Borough Park

DOT pedalgogue

To the editor,

Allen Bortnick’s portrayal of our so-called Department of Transportation Commissioner Janette Sadik-Khan is right on (“City plans narrower thoroughfare to stop speeders,” online March 25).

Her official title should be “bicycle commissioner.” Since she was appointed, she has cast a reign of terror on drivers.

Her solution to any traffic problem that occurs is to create more congestion. She seems to have no knowledge of traffic control, and is slowing down already-clogged streets further with her infamous bike lanes, mid-block stop signs on some of the most congested streets, and narrowing of major streets to cause less lanes and more congestion.

Her bikes-for-rent plan scheduled to begin operation soon will put thousands of more unskilled, law-breaking bicyclists on our roads. Bicyclists apparently do no wrong, it’s always the cars’ fault.

I am not saying there are no dangerous and lousy drivers out there — believe me, I see them everyday and they should be dealt with.

I think this anti-car thing began when Mayor “Gloomberg” and Sadik-Khan didn’t get their way with congestion pricing, and this is their way of payback.

Sadik-Khan makes me long for the days of her predecessor Iris Weinshall!

I hope when the mayor finally leaves office, he takes Janette Sadik-Kahn with him, and they both ride off into the congested skies on a bicycle built for two!

Richard Hecht

Bay Ridge

Hard lessons

To the editor,

Memo to Gov. Cuomo — after a day of teaching in many of our city schools, teachers first need a bar to cool off.

Instead of making a difficult situation even worse, why doesn’t our governor and other so-called educational experts come up with a plan to remove chronically disruptive pupils from the classroom?

The situation has deteriorated to such a point that even Mr. Chips and Miss Dove would be judged ineffective today for their inability to control out-of-control students.

Why not ask teachers who have left the system, or opted for early retirement, why they have left? It is due to the complete lack of discipline in far too many schools, in addition to no support from principals, many of whom never taught to begin with.Ed Greenspan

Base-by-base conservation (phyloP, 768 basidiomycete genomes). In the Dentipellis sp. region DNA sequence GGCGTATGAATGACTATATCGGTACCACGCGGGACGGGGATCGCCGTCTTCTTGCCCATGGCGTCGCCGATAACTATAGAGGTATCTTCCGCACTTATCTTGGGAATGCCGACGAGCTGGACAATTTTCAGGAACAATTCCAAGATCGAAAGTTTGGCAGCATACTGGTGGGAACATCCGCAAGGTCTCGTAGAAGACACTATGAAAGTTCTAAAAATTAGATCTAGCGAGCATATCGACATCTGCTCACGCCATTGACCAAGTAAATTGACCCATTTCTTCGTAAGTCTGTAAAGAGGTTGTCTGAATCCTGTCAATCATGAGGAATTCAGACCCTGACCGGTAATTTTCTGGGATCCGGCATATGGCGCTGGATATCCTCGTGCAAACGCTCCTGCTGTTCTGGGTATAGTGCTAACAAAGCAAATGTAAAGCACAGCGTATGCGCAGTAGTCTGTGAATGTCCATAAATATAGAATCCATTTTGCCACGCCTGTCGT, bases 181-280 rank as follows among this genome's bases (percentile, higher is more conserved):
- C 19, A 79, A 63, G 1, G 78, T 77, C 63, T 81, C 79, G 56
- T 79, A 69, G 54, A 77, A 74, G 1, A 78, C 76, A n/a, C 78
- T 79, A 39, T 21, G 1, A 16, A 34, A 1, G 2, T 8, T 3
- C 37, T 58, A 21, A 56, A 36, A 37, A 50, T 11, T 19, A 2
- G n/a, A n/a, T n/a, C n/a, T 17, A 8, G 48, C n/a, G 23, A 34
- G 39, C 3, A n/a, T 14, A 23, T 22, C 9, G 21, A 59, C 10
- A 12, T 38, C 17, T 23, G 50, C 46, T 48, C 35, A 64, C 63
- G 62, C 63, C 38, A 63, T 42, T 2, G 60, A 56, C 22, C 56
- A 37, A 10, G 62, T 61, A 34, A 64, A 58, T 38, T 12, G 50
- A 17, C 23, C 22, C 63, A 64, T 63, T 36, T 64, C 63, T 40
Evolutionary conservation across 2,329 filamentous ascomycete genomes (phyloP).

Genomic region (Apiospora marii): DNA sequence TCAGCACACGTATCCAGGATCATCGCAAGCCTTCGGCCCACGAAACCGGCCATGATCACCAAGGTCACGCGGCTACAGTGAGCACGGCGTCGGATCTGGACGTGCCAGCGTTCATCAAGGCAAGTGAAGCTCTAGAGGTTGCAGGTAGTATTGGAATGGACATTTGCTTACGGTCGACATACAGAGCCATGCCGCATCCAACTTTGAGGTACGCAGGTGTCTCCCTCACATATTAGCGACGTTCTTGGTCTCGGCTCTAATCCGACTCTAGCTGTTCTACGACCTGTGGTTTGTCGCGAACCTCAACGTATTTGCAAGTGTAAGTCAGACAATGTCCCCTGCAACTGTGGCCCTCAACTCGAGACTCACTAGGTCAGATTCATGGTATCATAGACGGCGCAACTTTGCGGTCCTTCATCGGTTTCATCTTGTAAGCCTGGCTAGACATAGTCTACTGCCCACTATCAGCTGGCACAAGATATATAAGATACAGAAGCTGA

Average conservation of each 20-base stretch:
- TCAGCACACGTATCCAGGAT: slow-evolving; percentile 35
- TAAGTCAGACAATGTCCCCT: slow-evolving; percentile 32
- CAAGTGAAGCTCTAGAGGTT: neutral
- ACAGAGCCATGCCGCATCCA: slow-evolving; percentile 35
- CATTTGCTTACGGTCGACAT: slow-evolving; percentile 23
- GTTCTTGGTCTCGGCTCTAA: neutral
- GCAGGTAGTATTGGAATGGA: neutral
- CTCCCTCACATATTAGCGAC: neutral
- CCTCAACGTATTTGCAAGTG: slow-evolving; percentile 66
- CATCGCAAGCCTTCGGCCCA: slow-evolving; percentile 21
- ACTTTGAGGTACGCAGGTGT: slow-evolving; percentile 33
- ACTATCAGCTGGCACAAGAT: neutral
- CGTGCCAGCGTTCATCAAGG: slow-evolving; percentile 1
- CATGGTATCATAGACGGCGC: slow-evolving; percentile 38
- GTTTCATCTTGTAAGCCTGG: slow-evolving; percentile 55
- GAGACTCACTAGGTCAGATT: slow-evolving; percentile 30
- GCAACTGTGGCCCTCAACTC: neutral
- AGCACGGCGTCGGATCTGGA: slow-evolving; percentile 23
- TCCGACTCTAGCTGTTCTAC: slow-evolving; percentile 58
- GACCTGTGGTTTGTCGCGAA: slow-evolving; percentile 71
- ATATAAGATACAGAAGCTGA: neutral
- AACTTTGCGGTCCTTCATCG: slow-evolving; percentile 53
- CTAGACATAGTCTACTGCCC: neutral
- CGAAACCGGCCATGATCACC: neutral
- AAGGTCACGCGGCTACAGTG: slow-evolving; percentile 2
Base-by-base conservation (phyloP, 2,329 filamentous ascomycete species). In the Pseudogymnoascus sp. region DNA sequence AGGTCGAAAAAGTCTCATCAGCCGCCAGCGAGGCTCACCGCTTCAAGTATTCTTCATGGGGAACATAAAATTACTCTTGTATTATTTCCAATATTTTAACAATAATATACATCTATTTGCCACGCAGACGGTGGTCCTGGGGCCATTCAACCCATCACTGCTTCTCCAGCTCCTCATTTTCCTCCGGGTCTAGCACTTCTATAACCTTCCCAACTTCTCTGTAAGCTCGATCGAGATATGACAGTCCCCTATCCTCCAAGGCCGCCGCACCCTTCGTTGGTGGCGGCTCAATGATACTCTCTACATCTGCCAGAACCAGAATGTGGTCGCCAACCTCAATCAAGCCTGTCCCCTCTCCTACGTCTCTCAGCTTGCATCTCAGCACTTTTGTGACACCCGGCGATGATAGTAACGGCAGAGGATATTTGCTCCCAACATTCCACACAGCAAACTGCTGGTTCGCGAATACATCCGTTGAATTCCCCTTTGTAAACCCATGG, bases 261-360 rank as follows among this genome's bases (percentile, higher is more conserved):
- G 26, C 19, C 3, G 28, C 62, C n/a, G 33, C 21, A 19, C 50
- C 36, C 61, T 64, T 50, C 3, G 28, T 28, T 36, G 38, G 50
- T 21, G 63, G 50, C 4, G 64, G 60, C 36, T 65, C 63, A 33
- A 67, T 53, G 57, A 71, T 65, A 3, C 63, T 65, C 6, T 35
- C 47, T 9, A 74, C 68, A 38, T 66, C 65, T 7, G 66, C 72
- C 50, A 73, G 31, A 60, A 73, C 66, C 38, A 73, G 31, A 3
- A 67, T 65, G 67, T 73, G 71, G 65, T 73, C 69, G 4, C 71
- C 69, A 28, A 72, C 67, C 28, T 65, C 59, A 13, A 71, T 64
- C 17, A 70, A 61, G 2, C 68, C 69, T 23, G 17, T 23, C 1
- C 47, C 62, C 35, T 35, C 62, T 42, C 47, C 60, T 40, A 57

Sheepshead Bay

Ed fan

To the editor,

Reader Ed Greenspan refers to a 15-year-old who punched a conductor and sent him to the hospital (“Class lesson,” Letters to the editor, March 22).

Is it possible that the charges were trumped up against this student?

Mr. Greenspan should realize that very often other teachers and principals have their pets and their pet peeves. With all due respect to Mr. Greenspan, he is not a judge, jury, or the prosecutor.

He should realize that if a principal likes a student, he may advise the teacher to give that student a higher grade, and if he does not like a particular one, he may press the teacher to give him a lower grade, or not grant the teacher a sabbatical — or give the teacher a hard time about other things, justified or not.

Elliott Abosh

Brighton Beach

Elected oaf-icials

To the editor,

Along with many other New Yorkers, my condolences go out to the family and friends of Williamsburg hit-and-run victims Raizel and Nachman Glauber, and their baby.

However, why after all these years do Assemblyman David Weprin (D–Queens) and state Sen. Eric Adams (D–Flatbush) call for tougher penalties for hit-and-run drivers? Hundreds of other New Yorkers from all walks of life have passed on without a word from either Weprin or Adams.

If Weprin and Adams were truly compassionate, they would have pushed for harsher legislation changing the misdemeanor charge for leaving the scene of an accident to a class C felony years earlier. Some politicians appear willing do or say anything for a headline. This is a real crime.Larry Penner

Great Neck, N.Y.

Reach reporter Shavana Abruzzo at sabruzzo@cnglocal.com or by calling (718) 260-2529. Follow her on Twitter at twitter.com/BritShavana